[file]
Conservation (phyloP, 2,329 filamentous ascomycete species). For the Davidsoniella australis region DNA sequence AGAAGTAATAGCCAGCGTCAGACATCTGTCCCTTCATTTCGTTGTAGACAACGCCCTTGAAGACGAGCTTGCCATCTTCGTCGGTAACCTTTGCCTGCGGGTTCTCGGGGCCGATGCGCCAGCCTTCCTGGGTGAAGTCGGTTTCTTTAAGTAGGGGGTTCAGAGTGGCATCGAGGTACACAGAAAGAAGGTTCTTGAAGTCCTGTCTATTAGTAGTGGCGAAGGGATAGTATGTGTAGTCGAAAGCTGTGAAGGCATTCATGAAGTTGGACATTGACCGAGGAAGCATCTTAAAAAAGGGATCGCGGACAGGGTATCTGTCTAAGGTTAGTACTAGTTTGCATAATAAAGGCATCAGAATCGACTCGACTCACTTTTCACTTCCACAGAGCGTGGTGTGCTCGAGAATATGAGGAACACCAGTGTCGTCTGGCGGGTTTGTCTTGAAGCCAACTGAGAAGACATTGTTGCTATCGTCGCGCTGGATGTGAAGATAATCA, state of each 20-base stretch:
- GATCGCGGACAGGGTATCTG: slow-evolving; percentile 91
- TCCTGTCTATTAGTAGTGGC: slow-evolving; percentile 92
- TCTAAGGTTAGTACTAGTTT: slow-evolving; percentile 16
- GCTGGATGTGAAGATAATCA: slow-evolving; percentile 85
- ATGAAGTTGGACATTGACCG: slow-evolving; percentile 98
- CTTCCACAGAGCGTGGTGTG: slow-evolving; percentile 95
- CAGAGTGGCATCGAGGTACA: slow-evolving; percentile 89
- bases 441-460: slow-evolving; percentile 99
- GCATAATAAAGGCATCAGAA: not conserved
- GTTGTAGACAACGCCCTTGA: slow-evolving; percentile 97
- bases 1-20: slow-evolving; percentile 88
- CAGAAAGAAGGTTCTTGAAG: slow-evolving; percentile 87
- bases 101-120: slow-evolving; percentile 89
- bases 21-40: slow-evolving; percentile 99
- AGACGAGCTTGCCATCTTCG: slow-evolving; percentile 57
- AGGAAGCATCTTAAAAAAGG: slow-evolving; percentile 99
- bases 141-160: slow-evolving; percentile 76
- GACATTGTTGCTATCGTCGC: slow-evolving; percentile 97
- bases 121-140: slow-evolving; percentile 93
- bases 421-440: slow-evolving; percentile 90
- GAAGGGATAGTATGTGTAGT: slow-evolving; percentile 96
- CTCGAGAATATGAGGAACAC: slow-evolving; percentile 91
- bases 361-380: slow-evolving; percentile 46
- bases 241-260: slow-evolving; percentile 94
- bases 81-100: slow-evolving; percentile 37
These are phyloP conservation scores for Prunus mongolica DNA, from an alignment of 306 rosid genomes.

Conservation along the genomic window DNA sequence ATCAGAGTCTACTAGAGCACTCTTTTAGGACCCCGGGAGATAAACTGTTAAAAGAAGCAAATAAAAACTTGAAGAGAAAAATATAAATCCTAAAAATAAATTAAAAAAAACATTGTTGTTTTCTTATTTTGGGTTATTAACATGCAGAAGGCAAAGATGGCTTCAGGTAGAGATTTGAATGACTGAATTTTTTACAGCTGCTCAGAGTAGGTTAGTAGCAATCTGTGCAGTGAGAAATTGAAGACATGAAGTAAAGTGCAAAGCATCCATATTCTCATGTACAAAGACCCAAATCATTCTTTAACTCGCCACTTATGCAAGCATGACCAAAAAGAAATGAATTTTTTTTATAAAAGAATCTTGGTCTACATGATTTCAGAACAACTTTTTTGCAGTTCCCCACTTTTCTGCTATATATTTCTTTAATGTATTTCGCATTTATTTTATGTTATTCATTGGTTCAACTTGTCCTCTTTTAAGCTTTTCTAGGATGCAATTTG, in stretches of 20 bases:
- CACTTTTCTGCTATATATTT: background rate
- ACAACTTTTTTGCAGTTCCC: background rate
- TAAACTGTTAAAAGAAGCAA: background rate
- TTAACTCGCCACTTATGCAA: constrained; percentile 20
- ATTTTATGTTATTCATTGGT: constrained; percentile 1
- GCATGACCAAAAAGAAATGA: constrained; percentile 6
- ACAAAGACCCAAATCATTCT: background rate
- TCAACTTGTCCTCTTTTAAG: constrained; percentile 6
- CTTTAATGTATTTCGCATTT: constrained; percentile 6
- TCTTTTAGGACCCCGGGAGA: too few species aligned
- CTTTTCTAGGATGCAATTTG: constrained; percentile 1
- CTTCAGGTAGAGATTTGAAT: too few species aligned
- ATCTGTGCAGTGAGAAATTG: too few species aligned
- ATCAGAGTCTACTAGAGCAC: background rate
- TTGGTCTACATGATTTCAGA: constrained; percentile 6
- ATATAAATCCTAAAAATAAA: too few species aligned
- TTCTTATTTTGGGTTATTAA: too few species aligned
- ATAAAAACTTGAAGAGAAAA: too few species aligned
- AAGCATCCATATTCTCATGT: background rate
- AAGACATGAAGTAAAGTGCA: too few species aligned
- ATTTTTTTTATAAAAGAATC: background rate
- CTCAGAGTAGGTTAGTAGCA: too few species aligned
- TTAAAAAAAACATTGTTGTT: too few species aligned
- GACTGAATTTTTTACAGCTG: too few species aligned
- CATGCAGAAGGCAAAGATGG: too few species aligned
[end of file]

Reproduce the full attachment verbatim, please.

Conservation (phyloP, 2,329 filamentous ascomycete species). For the Davidsoniella australis region DNA sequence AGAAGTAATAGCCAGCGTCAGACATCTGTCCCTTCATTTCGTTGTAGACAACGCCCTTGAAGACGAGCTTGCCATCTTCGTCGGTAACCTTTGCCTGCGGGTTCTCGGGGCCGATGCGCCAGCCTTCCTGGGTGAAGTCGGTTTCTTTAAGTAGGGGGTTCAGAGTGGCATCGAGGTACACAGAAAGAAGGTTCTTGAAGTCCTGTCTATTAGTAGTGGCGAAGGGATAGTATGTGTAGTCGAAAGCTGTGAAGGCATTCATGAAGTTGGACATTGACCGAGGAAGCATCTTAAAAAAGGGATCGCGGACAGGGTATCTGTCTAAGGTTAGTACTAGTTTGCATAATAAAGGCATCAGAATCGACTCGACTCACTTTTCACTTCCACAGAGCGTGGTGTGCTCGAGAATATGAGGAACACCAGTGTCGTCTGGCGGGTTTGTCTTGAAGCCAACTGAGAAGACATTGTTGCTATCGTCGCGCTGGATGTGAAGATAATCA, state of each 20-base stretch:
- GATCGCGGACAGGGTATCTG: slow-evolving; percentile 91
- TCCTGTCTATTAGTAGTGGC: slow-evolving; percentile 92
- TCTAAGGTTAGTACTAGTTT: slow-evolving; percentile 16
- GCTGGATGTGAAGATAATCA: slow-evolving; percentile 85
- ATGAAGTTGGACATTGACCG: slow-evolving; percentile 98
- CTTCCACAGAGCGTGGTGTG: slow-evolving; percentile 95
- CAGAGTGGCATCGAGGTACA: slow-evolving; percentile 89
- bases 441-460: slow-evolving; percentile 99
- GCATAATAAAGGCATCAGAA: not conserved
- GTTGTAGACAACGCCCTTGA: slow-evolving; percentile 97
- bases 1-20: slow-evolving; percentile 88
- CAGAAAGAAGGTTCTTGAAG: slow-evolving; percentile 87
- bases 101-120: slow-evolving; percentile 89
- bases 21-40: slow-evolving; percentile 99
- AGACGAGCTTGCCATCTTCG: slow-evolving; percentile 57
- AGGAAGCATCTTAAAAAAGG: slow-evolving; percentile 99
- bases 141-160: slow-evolving; percentile 76
- GACATTGTTGCTATCGTCGC: slow-evolving; percentile 97
- bases 121-140: slow-evolving; percentile 93
- bases 421-440: slow-evolving; percentile 90
- GAAGGGATAGTATGTGTAGT: slow-evolving; percentile 96
- CTCGAGAATATGAGGAACAC: slow-evolving; percentile 91
- bases 361-380: slow-evolving; percentile 46
- bases 241-260: slow-evolving; percentile 94
- bases 81-100: slow-evolving; percentile 37
These are phyloP conservation scores for Prunus mongolica DNA, from an alignment of 306 rosid genomes.

Conservation along the genomic window DNA sequence ATCAGAGTCTACTAGAGCACTCTTTTAGGACCCCGGGAGATAAACTGTTAAAAGAAGCAAATAAAAACTTGAAGAGAAAAATATAAATCCTAAAAATAAATTAAAAAAAACATTGTTGTTTTCTTATTTTGGGTTATTAACATGCAGAAGGCAAAGATGGCTTCAGGTAGAGATTTGAATGACTGAATTTTTTACAGCTGCTCAGAGTAGGTTAGTAGCAATCTGTGCAGTGAGAAATTGAAGACATGAAGTAAAGTGCAAAGCATCCATATTCTCATGTACAAAGACCCAAATCATTCTTTAACTCGCCACTTATGCAAGCATGACCAAAAAGAAATGAATTTTTTTTATAAAAGAATCTTGGTCTACATGATTTCAGAACAACTTTTTTGCAGTTCCCCACTTTTCTGCTATATATTTCTTTAATGTATTTCGCATTTATTTTATGTTATTCATTGGTTCAACTTGTCCTCTTTTAAGCTTTTCTAGGATGCAATTTG, in stretches of 20 bases:
- CACTTTTCTGCTATATATTT: background rate
- ACAACTTTTTTGCAGTTCCC: background rate
- TAAACTGTTAAAAGAAGCAA: background rate
- TTAACTCGCCACTTATGCAA: constrained; percentile 20
- ATTTTATGTTATTCATTGGT: constrained; percentile 1
- GCATGACCAAAAAGAAATGA: constrained; percentile 6
- ACAAAGACCCAAATCATTCT: background rate
- TCAACTTGTCCTCTTTTAAG: constrained; percentile 6
- CTTTAATGTATTTCGCATTT: constrained; percentile 6
- TCTTTTAGGACCCCGGGAGA: too few species aligned
- CTTTTCTAGGATGCAATTTG: constrained; percentile 1
- CTTCAGGTAGAGATTTGAAT: too few species aligned
- ATCTGTGCAGTGAGAAATTG: too few species aligned
- ATCAGAGTCTACTAGAGCAC: background rate
- TTGGTCTACATGATTTCAGA: constrained; percentile 6
- ATATAAATCCTAAAAATAAA: too few species aligned
- TTCTTATTTTGGGTTATTAA: too few species aligned
- ATAAAAACTTGAAGAGAAAA: too few species aligned
- AAGCATCCATATTCTCATGT: background rate
- AAGACATGAAGTAAAGTGCA: too few species aligned
- ATTTTTTTTATAAAAGAATC: background rate
- CTCAGAGTAGGTTAGTAGCA: too few species aligned
- TTAAAAAAAACATTGTTGTT: too few species aligned
- GACTGAATTTTTTACAGCTG: too few species aligned
- CATGCAGAAGGCAAAGATGG: too few species aligned